Graphics Multimedia

Computer Graphics by Hill F.S.

By Hill F.S.

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The rectangles are sorted into two lists; one using their lower bounds in that dimension and one using their upper bounds. For each list, all possible splits to two groups are considered and the sums of the margins of the MBRs for each group pair are summed. The intuition is that if we split across the “longest” axis, the resulting nodes will be more quadratic. After the split dimension is chosen, the best distribution along that axis is chosen, this time considering minimum overlap between the resulting groups (and minimum area as a second criterion, in the case of ties).

Right: tree structure and distribution of points to leaf nodes. 1, are appropriate for indexing points, not objects with extended geometry. Most PAMs define space decompositions of disjoint partitions, which are sufficient for clustering points into disk blocks. However, while a point is guaranteed to be assigned to a unique partition, a spatial object with extended geometry may overlap with more than one partition. For instance, the grid file decomposes the space using an orthogonal grid, each point is assigned to exactly one cell, and adjacent cells are organized to disk pages.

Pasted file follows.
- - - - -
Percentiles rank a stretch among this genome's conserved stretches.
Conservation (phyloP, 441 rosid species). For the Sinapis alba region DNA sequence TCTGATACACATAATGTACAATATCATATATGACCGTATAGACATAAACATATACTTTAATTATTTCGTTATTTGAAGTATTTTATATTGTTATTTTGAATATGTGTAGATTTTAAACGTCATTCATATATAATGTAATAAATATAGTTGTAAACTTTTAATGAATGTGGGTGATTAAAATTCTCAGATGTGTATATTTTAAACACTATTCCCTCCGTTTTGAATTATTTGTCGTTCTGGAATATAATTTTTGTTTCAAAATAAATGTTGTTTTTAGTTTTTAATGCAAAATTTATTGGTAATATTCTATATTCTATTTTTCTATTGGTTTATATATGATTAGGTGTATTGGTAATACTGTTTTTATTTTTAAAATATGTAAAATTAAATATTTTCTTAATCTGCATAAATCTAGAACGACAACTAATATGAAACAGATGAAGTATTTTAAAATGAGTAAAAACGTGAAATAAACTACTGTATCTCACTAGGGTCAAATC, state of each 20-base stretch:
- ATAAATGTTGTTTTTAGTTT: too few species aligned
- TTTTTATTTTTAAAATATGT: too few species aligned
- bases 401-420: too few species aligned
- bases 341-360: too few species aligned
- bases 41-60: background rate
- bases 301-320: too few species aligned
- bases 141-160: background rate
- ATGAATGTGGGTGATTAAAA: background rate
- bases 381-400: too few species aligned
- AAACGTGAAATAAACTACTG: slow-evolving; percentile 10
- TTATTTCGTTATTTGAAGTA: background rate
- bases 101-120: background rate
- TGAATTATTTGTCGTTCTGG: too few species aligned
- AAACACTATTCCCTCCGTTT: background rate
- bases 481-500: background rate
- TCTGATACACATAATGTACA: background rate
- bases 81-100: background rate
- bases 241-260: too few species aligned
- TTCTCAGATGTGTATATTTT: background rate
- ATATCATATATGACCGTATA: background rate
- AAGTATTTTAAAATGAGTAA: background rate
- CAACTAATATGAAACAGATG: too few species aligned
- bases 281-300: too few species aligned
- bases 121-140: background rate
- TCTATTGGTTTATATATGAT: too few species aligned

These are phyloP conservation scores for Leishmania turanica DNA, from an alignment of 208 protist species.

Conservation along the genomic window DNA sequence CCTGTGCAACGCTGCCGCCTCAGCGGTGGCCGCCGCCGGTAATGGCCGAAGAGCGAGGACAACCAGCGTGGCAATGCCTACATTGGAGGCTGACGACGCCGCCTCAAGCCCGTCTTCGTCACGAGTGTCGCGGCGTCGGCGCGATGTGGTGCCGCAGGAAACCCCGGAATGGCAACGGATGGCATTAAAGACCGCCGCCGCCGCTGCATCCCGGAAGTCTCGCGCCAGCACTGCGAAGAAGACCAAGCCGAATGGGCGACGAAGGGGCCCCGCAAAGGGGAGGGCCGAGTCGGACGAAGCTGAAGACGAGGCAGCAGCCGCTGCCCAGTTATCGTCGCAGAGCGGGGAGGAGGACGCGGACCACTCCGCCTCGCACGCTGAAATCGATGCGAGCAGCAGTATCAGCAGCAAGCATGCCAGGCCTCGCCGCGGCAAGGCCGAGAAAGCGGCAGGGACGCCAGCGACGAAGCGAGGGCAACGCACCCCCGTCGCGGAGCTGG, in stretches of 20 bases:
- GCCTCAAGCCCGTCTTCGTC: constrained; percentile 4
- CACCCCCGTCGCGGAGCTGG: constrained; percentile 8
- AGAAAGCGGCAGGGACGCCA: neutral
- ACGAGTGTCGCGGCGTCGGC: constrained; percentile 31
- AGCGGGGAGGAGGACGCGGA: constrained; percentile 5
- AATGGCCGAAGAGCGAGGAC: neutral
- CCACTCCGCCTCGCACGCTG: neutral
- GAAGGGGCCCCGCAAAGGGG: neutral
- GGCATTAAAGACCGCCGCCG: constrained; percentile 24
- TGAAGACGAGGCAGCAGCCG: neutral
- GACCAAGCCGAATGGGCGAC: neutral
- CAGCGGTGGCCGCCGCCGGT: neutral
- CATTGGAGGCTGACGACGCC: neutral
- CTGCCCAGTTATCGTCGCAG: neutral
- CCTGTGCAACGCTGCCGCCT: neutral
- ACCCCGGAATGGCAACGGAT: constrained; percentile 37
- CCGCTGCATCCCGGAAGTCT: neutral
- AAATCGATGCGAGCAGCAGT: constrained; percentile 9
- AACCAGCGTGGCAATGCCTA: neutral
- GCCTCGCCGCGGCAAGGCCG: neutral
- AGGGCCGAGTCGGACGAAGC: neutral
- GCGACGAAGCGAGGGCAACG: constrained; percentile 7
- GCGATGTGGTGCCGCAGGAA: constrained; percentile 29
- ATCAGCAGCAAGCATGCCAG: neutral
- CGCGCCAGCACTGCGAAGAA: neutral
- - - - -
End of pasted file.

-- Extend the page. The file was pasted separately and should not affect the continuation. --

Each leaf node corresponds to a disk page, storing the points that are included in the corresponding partition. In this example, we assume that a disk block can store at most 3 points, so regions with more than 3 points should recursively be repartitioned. The root node has four children corresponding to the top-left, bottom-left, top-right, and bottom-right quadrants of the whole space. Note that the bottom-left and top-right quadrants have at most 3 points, so they do not need to be repartitioned.

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